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Ombudsman sends PM ‘please explain’ over Dr Gaurav Sharma allegations; rogue MP’s suspension not predetermined, Labour ministers say

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Labour MP Dr Gaurav Sharma fronts Newstalk ZB’s Milke Hosking as the caucus considers a ‘motion to expel’. Video / Newstalk ZB

By RNZ

Chief Ombudsman Peter Boshier has written to the Prime Minister after Dr Gaurav Sharma made allegations that Labour MPs were trained on how to circumvent the Official Information Act.

Sharma made the allegations yesterday during a television interview, saying new MPs attended a workshop on how to communicate with ministers.

Sharma alleged part of the workshop included tips on how to not say “anything for which the Prime Minister has to stand up and do a media stand-up. But also, how not to get an OIA’d issue”.

Boshier confirmed he had written to Jacinda Ardern to “seek assurances” about Labour’s OIA obligations.

Dr Gaurav Sharma arrives at a Labour caucus meeting on November, 2020, in Wellington. Photo / Mark Mitchell
Dr Gaurav Sharma arrives at a Labour caucus meeting on November, 2020, in Wellington. Photo / Mark Mitchell

“I am aware of the allegations made by Dr Sharma about the workshop advice and training given to Labour MPs on the Official Information Act,” Boshier said.

“I have written to the Prime Minister to seek her assurance that she, along with her ministers, MPs and staff understand their obligations under the OIA and apply the right processes when handling official information and responding to requests.”

The Prime Minister’s office said in a statement it “both understands and acts in accordance with the OIA”, in response to Boshier’s concerns.

“The Government … will continue to support MPs to understand their obligations under the Act,” the statement read.

“Since 2016, there has been an overall improvement in OIA requests being completed on time – despite a 110 per cent increase in the volume of requests during the same period.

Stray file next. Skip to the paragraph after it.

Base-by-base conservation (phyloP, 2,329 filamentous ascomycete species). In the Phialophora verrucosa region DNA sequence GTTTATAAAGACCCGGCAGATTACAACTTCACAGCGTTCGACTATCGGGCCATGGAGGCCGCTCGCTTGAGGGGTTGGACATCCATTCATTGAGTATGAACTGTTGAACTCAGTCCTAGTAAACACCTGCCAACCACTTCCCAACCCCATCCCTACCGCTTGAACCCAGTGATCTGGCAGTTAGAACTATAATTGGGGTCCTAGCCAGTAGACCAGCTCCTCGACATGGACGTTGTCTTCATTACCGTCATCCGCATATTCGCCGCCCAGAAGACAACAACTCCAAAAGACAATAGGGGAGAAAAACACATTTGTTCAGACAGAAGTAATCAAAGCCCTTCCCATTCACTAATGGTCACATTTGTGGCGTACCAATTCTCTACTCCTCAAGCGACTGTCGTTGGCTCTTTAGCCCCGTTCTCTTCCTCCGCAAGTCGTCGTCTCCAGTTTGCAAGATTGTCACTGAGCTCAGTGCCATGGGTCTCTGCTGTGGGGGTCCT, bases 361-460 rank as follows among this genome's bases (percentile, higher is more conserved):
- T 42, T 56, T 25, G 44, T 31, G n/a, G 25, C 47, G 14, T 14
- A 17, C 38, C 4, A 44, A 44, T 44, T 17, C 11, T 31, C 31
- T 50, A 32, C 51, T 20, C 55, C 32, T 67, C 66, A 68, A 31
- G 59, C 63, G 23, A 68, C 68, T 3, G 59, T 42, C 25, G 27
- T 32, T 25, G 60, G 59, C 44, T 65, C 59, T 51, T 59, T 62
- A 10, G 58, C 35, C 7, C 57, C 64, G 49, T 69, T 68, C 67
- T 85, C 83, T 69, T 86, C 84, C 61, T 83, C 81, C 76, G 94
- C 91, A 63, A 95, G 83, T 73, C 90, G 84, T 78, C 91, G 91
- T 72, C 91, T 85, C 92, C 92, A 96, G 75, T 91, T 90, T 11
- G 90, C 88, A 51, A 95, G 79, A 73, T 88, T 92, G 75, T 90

“In June 2016, 91.1 per cent of OIAs were completed on time compared with 97.3 per cent today and just 0.15 per cent of all OIA responses result in a finding of deficiency by the Ombudsman.”

Meanwhile, minister Chris Hipkins said suspended MP Sharma has made things difficult for himself.

He and fellow Labour Cabinet ministers have pushed back against Sharma’s claims his suspension on Tuesday was predetermined at a secret meeting the previous night.

Sharma has turned up the heat on Prime Minister Jacinda Ardern, accusing her of lying and again calling for an independent investigation into his accusations of bullying by party whips – and into the complaints about his own office.

Senior Labour MP Chris Hipkins. Photo / Mark Mitchell
Senior Labour MP Chris Hipkins. Photo / Mark Mitchell

He broke his silence last night, saying he had secretly recorded a 55-minute phone call with a senior Labour MP on Monday night following a meeting the entire caucus – apart from him – had been invited to.

In that conversation, he claims, the MP told him several times the outcome was predetermined in that meeting. He told Newshub last night there was “something very big going on here and there is a cover-up”. Sharma says the senior MP was not aware he was recording their conversation, but now does not have an issue with it.